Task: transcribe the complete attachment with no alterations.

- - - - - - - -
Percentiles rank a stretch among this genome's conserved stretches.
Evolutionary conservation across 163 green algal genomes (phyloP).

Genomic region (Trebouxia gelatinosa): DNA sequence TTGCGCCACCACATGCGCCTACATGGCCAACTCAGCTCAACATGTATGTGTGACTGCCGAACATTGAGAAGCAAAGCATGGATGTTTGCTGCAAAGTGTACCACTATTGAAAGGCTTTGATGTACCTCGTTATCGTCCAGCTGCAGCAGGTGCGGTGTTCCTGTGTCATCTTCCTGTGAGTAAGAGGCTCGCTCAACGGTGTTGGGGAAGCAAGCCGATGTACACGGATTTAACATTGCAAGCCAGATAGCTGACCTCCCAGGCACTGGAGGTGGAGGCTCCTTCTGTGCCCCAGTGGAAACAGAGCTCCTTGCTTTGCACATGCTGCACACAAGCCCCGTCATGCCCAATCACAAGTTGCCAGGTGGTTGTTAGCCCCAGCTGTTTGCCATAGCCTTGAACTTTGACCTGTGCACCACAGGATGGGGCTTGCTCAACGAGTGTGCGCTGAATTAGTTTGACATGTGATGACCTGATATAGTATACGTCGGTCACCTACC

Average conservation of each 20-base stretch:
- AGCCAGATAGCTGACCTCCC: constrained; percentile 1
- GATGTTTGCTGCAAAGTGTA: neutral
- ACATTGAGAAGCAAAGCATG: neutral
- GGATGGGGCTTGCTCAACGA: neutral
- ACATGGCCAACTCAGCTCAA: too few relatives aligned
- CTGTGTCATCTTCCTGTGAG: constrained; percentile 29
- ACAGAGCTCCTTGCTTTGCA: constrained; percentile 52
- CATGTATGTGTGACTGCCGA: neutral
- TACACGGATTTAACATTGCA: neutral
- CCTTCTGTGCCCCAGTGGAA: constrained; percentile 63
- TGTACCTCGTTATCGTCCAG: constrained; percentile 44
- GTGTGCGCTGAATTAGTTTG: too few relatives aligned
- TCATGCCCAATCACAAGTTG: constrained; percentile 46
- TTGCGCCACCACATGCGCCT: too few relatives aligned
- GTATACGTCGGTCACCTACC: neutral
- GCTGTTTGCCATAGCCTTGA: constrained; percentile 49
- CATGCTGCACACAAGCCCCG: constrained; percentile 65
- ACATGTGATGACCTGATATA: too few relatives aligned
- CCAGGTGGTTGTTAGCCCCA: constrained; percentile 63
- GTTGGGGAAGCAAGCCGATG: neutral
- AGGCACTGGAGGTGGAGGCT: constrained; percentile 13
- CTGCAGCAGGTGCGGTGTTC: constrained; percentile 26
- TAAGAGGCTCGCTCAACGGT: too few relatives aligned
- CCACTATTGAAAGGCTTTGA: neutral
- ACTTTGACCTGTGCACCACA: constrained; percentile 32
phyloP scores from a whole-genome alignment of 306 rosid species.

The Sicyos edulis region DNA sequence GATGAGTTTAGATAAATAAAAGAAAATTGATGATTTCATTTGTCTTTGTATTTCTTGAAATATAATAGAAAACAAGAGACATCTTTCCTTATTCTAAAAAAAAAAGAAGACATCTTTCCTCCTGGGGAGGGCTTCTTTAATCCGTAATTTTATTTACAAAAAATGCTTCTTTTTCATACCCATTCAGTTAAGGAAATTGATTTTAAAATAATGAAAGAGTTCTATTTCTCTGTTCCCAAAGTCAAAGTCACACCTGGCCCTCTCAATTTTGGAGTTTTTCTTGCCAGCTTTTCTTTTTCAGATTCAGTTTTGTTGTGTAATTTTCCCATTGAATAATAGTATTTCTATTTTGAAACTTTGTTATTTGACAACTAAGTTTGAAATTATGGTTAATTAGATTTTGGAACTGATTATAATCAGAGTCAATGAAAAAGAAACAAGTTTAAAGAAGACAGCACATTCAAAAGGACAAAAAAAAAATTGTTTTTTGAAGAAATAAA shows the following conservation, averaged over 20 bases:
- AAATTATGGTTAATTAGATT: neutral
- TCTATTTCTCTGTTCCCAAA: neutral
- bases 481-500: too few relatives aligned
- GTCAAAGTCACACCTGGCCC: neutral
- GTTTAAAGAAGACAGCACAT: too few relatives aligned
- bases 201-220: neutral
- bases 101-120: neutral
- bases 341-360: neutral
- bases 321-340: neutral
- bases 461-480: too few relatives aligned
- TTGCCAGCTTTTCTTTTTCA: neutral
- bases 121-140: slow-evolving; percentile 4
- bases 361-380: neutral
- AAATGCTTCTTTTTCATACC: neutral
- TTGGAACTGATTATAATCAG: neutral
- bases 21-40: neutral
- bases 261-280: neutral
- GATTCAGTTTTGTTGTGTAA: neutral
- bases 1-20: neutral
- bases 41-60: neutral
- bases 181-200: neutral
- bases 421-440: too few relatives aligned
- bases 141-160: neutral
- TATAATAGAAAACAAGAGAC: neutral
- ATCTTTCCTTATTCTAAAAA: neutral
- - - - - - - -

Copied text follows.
Percentiles rank a stretch among this genome's conserved stretches.
Evolutionary conservation across 163 green algal genomes (phyloP).

Genomic region (Trebouxia gelatinosa): DNA sequence TTGCGCCACCACATGCGCCTACATGGCCAACTCAGCTCAACATGTATGTGTGACTGCCGAACATTGAGAAGCAAAGCATGGATGTTTGCTGCAAAGTGTACCACTATTGAAAGGCTTTGATGTACCTCGTTATCGTCCAGCTGCAGCAGGTGCGGTGTTCCTGTGTCATCTTCCTGTGAGTAAGAGGCTCGCTCAACGGTGTTGGGGAAGCAAGCCGATGTACACGGATTTAACATTGCAAGCCAGATAGCTGACCTCCCAGGCACTGGAGGTGGAGGCTCCTTCTGTGCCCCAGTGGAAACAGAGCTCCTTGCTTTGCACATGCTGCACACAAGCCCCGTCATGCCCAATCACAAGTTGCCAGGTGGTTGTTAGCCCCAGCTGTTTGCCATAGCCTTGAACTTTGACCTGTGCACCACAGGATGGGGCTTGCTCAACGAGTGTGCGCTGAATTAGTTTGACATGTGATGACCTGATATAGTATACGTCGGTCACCTACC

Average conservation of each 20-base stretch:
- AGCCAGATAGCTGACCTCCC: constrained; percentile 1
- GATGTTTGCTGCAAAGTGTA: neutral
- ACATTGAGAAGCAAAGCATG: neutral
- GGATGGGGCTTGCTCAACGA: neutral
- ACATGGCCAACTCAGCTCAA: too few relatives aligned
- CTGTGTCATCTTCCTGTGAG: constrained; percentile 29
- ACAGAGCTCCTTGCTTTGCA: constrained; percentile 52
- CATGTATGTGTGACTGCCGA: neutral
- TACACGGATTTAACATTGCA: neutral
- CCTTCTGTGCCCCAGTGGAA: constrained; percentile 63
- TGTACCTCGTTATCGTCCAG: constrained; percentile 44
- GTGTGCGCTGAATTAGTTTG: too few relatives aligned
- TCATGCCCAATCACAAGTTG: constrained; percentile 46
- TTGCGCCACCACATGCGCCT: too few relatives aligned
- GTATACGTCGGTCACCTACC: neutral
- GCTGTTTGCCATAGCCTTGA: constrained; percentile 49
- CATGCTGCACACAAGCCCCG: constrained; percentile 65
- ACATGTGATGACCTGATATA: too few relatives aligned
- CCAGGTGGTTGTTAGCCCCA: constrained; percentile 63
- GTTGGGGAAGCAAGCCGATG: neutral
- AGGCACTGGAGGTGGAGGCT: constrained; percentile 13
- CTGCAGCAGGTGCGGTGTTC: constrained; percentile 26
- TAAGAGGCTCGCTCAACGGT: too few relatives aligned
- CCACTATTGAAAGGCTTTGA: neutral
- ACTTTGACCTGTGCACCACA: constrained; percentile 32
phyloP scores from a whole-genome alignment of 306 rosid species.

The Sicyos edulis region DNA sequence GATGAGTTTAGATAAATAAAAGAAAATTGATGATTTCATTTGTCTTTGTATTTCTTGAAATATAATAGAAAACAAGAGACATCTTTCCTTATTCTAAAAAAAAAAGAAGACATCTTTCCTCCTGGGGAGGGCTTCTTTAATCCGTAATTTTATTTACAAAAAATGCTTCTTTTTCATACCCATTCAGTTAAGGAAATTGATTTTAAAATAATGAAAGAGTTCTATTTCTCTGTTCCCAAAGTCAAAGTCACACCTGGCCCTCTCAATTTTGGAGTTTTTCTTGCCAGCTTTTCTTTTTCAGATTCAGTTTTGTTGTGTAATTTTCCCATTGAATAATAGTATTTCTATTTTGAAACTTTGTTATTTGACAACTAAGTTTGAAATTATGGTTAATTAGATTTTGGAACTGATTATAATCAGAGTCAATGAAAAAGAAACAAGTTTAAAGAAGACAGCACATTCAAAAGGACAAAAAAAAAATTGTTTTTTGAAGAAATAAA shows the following conservation, averaged over 20 bases:
- AAATTATGGTTAATTAGATT: neutral
- TCTATTTCTCTGTTCCCAAA: neutral
- bases 481-500: too few relatives aligned
- GTCAAAGTCACACCTGGCCC: neutral
- GTTTAAAGAAGACAGCACAT: too few relatives aligned
- bases 201-220: neutral
- bases 101-120: neutral
- bases 341-360: neutral
- bases 321-340: neutral
- bases 461-480: too few relatives aligned
- TTGCCAGCTTTTCTTTTTCA: neutral
- bases 121-140: slow-evolving; percentile 4
- bases 361-380: neutral
- AAATGCTTCTTTTTCATACC: neutral
- TTGGAACTGATTATAATCAG: neutral
- bases 21-40: neutral
- bases 261-280: neutral
- GATTCAGTTTTGTTGTGTAA: neutral
- bases 1-20: neutral
- bases 41-60: neutral
- bases 181-200: neutral
- bases 421-440: too few relatives aligned
- bases 141-160: neutral
- TATAATAGAAAACAAGAGAC: neutral
- ATCTTTCCTTATTCTAAAAA: neutral